Dear Friends,

We as the Interfaith Council of Contra Costa County stand in solidarity with our Muslim siblings around the world after the horrendous white nationalist terrorist shooting in New Zealand on Friday afternoon. Please see and share these two statements from our partners at the Interfaith Peace Project, led by Father Thomas Bonacci and the San Francisco Interfaith Council, let by Rev. Michael Pappas.

Also see these Bay Area Vigils to be with the Muslim community and others.

Bay Area Solidarity Vigils:

Saturday, March 16:

Pacifica Institute Sunnyvale
1257 Tasman Dr. Unit A&B Sunnyvale CA 94087
Saturday, March 16, 2019 5:00 p.m.

Vigil for Christchurch Mosque Massacre @ 7:30PM by SJSU MSA and SJSU SJP
Dr. Martin Luther King, Jr. Library, (4th St. and San Fernando St.) San Jose

Pacifica Institute vigil @ 8 PM at their Sunnyvale and East Bay locations:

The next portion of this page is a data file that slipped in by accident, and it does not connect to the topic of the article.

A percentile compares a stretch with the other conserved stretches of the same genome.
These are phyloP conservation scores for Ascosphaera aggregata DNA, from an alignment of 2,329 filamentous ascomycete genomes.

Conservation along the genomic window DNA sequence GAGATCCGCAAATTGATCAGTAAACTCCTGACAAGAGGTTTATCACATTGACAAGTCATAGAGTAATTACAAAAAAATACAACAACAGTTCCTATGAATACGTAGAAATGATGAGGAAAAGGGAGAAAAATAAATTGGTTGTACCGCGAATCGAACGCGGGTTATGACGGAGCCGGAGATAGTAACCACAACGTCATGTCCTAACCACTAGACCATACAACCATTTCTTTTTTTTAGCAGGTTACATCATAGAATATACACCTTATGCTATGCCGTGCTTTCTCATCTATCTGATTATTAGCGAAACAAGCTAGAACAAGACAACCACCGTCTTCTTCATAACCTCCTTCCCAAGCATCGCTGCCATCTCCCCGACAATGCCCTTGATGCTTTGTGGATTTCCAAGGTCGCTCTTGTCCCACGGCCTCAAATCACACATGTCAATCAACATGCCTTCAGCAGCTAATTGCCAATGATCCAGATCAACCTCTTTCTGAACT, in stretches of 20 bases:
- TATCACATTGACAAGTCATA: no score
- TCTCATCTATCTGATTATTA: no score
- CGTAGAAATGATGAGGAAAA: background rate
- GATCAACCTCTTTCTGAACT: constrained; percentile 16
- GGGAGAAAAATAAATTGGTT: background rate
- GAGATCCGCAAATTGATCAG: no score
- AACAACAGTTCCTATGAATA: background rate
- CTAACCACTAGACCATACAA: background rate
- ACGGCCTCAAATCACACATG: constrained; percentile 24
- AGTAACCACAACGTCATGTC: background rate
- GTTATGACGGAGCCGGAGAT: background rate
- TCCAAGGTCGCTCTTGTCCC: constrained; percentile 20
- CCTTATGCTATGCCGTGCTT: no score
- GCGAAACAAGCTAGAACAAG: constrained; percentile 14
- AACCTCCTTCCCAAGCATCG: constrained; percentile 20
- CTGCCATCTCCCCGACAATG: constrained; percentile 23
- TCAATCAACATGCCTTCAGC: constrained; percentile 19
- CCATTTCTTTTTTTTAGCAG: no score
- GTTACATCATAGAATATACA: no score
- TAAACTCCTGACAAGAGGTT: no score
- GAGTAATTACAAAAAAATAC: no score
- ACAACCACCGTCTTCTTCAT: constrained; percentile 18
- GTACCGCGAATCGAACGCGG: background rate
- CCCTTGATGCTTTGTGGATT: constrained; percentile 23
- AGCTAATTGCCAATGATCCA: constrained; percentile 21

1257 Tasman Drive Sunnyvale CA
979 San Pablo Avenue Albany CA

Sunday, March 17: 

United in Grief: Remembering Victims of the New Zealand Attacks @ 3:30PM by MCC 
5724 W. Las Positas Blvd., Ste. 300, Pleasanton

Monday, March 18: 
Candlelight Vigil for Christchurch Victims @ 5:30PM
Multifaith Sanctuary – Santa Clara University

     The Interfaith Peace Project joins with the brokenhearted peoples of the World to express our sympathy and love to all our Muslim Sisters and Brothers. The horrific killings and violence against the Muslim community of New Zealand is a call to action on the part of the World community. We can no longer tolerate the self-righteous nationalism that compromises the value of another person’s life and well-being. We can no longer endure the politics of hate that excludes and compromises the dignity and humanity of other peoples because they are “different”. The blood of those slaughtered and injured in Christchurch, New Zealand, cries out for that justice that will eradicate hate from the face of the Earth.